剣道競技者の脳内情報処理過程に関する研究:剣道を模したS1-S2選択反応課題時のP300に着目して  [in Japanese] Research on the information processing mechanisms of kendo competitors: A focus on the P300 of the S1-S2 selection reaction task stimulating kendo  [in Japanese]

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Abstract

Recently, there have been many research reports related to information processing by kendo competitors. However, none of these papers demonstrate a neurophysiological analysis. Therefore, in this research we will pay attention to the target group's brain waves (event-related potential), and we will aim for a neurophysiological analysis of the characteristics of the kendo competitors' intracerebral information processing mechanism.<BR>The subjects were ten male college kendo competitors (kendo group, n=10) and ten male college students majoring in fields not related to physical education (general group, n=10). Two visual stimuli conditions (CT condition and Task1 condition) were created to simulate kendo in a S1-S2 selection reaction task. The event-related potential caused by the task was recorded, and the characteristics of each group's P300 were compared and examined. Furthermore, an electromyogram was derived from the button press task, and from that the Electromyogram Reaction Time (EMG-RT) was calculated, the results of which follow.<BR>1.For both the CT and Task1 conditions, the kendo competitor group's EMG-RT was significantly shorter than that in the general student group.<BR>2.Regarding the Task1 condition of the kendo competitor group, the NoGoP300 demonstrated a significantly higher amplitude from the frontal lobe to the parietal lobe, and a significantly shorter latency than the general group.<BR>Regarding the shortening of the kendo competitor group's EMG-RT, it is presumed that long term continuous exercise affected the mobilization of the loop between the cerebrum and cerebellum, changes in synapse efficiency, and increased the level of cerebral cortex excitability, as well as the various parts within the brain related to exercise and information processing cooperating with each other to work efficiently. The result shown from kendo competitor group's Task1 condition in the NoGoP300 can be thought to be related to changes in postsynaptic potential because of long-term continuous exercise, and changes in the mechanism of intracerebral information processing because of the special characteristics of kendo.<BR>The results suggest that as the kendo competitor group's reaction time is shorter, the intracerebral information processing mechanism, especially influenced by reaction inhibition, is carried out efficiently.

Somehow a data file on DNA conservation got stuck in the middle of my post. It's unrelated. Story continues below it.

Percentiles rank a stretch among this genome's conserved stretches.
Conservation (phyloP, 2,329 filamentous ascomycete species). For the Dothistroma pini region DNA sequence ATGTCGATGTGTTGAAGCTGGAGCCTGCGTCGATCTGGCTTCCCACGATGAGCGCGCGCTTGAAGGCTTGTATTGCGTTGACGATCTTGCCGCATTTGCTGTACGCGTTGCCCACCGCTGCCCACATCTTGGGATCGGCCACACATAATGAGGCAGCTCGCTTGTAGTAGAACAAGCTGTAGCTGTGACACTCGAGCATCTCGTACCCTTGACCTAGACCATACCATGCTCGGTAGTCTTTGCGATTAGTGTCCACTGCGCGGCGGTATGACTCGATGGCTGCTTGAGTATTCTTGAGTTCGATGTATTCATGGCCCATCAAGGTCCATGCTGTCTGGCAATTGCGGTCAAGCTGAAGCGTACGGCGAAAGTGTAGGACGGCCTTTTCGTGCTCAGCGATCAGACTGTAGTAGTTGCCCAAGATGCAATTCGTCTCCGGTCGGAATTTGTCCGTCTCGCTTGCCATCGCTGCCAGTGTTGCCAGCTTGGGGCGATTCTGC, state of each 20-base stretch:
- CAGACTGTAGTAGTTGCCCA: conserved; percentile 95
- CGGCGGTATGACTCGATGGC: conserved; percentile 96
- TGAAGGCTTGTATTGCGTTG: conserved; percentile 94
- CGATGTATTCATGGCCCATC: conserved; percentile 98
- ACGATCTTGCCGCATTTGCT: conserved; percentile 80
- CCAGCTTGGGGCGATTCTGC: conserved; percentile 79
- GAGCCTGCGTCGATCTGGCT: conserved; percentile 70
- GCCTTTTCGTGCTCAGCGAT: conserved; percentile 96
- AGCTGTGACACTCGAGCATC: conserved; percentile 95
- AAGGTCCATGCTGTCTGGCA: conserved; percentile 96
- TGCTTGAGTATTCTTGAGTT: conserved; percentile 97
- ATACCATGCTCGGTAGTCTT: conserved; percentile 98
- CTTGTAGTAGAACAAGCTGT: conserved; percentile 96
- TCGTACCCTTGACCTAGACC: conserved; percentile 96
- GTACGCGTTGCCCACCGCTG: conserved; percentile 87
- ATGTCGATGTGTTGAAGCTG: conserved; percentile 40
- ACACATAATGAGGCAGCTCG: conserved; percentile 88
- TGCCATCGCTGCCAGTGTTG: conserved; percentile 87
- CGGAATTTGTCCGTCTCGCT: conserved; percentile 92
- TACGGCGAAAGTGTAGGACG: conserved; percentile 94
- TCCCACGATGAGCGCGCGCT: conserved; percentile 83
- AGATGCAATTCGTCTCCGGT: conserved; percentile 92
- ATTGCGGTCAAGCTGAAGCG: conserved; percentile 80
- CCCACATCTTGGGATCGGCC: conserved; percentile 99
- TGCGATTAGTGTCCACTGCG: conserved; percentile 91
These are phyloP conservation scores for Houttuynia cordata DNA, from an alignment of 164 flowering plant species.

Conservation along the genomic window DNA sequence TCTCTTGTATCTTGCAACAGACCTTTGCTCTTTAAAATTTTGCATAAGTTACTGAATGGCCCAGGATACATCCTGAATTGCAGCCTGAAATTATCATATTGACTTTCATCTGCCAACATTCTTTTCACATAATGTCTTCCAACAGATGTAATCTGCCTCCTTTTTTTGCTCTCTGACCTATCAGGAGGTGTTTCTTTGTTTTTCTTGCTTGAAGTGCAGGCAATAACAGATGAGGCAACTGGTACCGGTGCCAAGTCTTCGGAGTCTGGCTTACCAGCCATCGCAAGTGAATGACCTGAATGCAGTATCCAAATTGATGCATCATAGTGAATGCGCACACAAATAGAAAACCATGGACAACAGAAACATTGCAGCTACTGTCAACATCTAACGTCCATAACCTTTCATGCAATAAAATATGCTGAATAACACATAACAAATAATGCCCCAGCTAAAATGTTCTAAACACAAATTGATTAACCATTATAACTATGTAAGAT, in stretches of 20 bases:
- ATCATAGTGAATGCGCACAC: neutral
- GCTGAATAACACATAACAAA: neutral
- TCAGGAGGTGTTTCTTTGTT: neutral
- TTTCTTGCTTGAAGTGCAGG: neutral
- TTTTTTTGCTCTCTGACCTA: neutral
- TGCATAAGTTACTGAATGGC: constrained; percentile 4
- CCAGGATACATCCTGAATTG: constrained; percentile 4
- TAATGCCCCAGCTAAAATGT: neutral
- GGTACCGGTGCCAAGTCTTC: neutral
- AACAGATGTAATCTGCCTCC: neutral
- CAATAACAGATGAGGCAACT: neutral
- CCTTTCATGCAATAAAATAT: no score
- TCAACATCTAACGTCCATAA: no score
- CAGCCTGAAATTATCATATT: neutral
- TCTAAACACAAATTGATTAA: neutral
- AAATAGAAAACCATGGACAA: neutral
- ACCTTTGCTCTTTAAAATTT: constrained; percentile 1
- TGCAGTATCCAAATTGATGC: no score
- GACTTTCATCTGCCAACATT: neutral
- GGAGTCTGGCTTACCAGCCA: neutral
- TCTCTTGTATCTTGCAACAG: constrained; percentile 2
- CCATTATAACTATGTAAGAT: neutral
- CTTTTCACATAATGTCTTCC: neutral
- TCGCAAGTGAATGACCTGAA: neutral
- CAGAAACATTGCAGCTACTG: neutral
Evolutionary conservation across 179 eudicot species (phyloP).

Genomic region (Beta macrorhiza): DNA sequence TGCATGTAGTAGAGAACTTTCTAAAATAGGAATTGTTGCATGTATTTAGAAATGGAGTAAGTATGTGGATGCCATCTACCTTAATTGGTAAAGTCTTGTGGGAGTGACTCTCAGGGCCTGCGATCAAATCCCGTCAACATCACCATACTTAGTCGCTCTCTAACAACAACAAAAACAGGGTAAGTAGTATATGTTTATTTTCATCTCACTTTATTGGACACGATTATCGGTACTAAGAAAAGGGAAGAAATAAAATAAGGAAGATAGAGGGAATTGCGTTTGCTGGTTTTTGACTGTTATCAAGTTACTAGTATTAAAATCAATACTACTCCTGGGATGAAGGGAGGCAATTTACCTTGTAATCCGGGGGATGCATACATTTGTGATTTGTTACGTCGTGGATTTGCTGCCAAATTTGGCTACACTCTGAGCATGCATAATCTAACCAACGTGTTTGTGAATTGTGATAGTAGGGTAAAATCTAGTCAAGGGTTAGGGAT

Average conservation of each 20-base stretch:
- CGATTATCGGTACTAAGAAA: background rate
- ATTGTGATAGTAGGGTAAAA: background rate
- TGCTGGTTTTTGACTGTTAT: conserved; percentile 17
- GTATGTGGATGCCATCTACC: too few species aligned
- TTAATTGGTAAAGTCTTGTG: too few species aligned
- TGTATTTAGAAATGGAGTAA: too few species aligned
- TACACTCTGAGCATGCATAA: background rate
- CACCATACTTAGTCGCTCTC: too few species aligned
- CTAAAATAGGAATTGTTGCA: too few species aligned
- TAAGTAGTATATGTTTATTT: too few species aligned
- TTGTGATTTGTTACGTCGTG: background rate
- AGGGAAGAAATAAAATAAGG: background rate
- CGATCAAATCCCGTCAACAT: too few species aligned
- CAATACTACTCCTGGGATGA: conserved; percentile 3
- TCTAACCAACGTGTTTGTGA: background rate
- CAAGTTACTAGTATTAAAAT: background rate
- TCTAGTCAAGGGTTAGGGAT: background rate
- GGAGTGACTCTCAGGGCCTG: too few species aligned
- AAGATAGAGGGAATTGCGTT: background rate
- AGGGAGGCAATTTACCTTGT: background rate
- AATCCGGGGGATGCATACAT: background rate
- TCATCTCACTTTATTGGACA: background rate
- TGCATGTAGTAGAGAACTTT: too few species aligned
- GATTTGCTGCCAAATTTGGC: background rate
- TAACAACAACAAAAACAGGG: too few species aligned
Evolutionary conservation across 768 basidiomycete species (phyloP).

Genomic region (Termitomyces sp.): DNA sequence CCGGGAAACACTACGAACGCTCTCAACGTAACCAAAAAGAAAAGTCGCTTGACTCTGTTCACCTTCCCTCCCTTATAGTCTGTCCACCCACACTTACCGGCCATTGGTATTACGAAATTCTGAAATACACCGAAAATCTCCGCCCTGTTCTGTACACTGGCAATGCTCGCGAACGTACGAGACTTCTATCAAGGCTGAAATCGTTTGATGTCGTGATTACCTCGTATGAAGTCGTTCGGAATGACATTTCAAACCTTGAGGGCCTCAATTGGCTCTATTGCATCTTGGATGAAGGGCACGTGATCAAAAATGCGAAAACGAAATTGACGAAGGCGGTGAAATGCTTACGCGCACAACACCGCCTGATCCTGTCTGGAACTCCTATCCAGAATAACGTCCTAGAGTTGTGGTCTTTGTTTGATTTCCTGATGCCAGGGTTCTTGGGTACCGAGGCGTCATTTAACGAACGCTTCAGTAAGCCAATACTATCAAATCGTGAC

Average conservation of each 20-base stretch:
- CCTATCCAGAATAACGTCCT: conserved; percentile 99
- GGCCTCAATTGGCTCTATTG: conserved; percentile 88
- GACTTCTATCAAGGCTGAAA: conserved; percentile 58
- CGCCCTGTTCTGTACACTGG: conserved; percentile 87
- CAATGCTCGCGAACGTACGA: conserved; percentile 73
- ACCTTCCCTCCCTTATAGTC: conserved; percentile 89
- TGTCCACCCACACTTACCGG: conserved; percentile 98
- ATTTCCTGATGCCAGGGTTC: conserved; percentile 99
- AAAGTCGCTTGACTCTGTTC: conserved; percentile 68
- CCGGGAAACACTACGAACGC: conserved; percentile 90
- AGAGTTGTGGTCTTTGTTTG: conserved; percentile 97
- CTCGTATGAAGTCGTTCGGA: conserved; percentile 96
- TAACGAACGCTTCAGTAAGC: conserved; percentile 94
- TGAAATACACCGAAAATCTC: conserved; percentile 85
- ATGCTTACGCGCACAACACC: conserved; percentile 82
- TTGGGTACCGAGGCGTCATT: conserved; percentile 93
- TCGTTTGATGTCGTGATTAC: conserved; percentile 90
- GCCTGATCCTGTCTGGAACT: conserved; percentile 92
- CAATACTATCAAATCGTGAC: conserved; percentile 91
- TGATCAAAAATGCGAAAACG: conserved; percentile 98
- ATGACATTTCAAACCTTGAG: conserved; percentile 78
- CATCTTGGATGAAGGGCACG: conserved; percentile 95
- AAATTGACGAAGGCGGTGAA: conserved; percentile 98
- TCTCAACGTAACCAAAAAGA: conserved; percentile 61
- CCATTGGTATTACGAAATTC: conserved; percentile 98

Journal

  • Research Journal of Budo

    Research Journal of Budo 48(2), 79-88, 2015

    Japanese Academy of Budo

Codes

  • NII Article ID (NAID)
    130006483451
  • Text Lang
    JPN
  • ISSN
    0287-9700
  • Data Source
    J-STAGE 
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